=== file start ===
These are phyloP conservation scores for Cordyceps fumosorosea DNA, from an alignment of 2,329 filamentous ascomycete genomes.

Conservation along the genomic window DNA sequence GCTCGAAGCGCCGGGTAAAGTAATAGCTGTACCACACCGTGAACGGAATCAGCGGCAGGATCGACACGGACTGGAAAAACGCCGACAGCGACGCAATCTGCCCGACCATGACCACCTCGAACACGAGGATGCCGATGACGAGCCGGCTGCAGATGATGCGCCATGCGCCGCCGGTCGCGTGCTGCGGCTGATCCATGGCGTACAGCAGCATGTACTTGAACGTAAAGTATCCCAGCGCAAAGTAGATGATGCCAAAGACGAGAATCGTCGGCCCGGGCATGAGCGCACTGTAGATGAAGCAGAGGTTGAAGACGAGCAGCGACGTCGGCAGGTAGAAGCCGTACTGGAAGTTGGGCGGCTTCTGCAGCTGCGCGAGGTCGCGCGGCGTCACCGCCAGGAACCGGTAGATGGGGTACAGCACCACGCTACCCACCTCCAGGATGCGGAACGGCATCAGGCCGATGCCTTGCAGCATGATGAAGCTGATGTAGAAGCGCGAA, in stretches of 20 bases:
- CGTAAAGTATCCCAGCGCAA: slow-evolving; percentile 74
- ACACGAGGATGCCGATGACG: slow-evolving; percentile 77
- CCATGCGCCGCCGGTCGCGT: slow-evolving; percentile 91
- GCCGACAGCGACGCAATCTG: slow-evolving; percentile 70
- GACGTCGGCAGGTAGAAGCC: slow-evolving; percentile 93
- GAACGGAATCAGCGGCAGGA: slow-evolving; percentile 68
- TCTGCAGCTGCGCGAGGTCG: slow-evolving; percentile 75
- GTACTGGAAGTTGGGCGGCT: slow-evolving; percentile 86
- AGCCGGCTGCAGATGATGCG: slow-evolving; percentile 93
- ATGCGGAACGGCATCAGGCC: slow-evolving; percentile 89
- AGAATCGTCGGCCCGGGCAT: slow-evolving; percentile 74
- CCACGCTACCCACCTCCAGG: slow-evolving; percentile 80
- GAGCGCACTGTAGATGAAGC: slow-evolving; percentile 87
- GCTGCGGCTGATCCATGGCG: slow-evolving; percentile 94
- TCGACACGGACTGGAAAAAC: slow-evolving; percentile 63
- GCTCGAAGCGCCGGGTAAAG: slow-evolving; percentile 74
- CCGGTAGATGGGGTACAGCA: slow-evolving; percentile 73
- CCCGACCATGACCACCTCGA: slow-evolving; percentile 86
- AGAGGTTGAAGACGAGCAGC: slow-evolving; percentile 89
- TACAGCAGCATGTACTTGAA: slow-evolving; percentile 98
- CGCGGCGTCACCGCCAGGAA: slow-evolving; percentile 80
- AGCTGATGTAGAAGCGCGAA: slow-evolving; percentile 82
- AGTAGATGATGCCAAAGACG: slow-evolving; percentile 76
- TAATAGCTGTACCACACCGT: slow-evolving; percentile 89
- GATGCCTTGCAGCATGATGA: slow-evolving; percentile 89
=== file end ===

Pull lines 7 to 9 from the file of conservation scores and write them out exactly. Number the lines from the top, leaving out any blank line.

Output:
- GACGTCGGCAGGTAGAAGCC: slow-evolving; percentile 93
- GAACGGAATCAGCGGCAGGA: slow-evolving; percentile 68
- TCTGCAGCTGCGCGAGGTCG: slow-evolving; percentile 75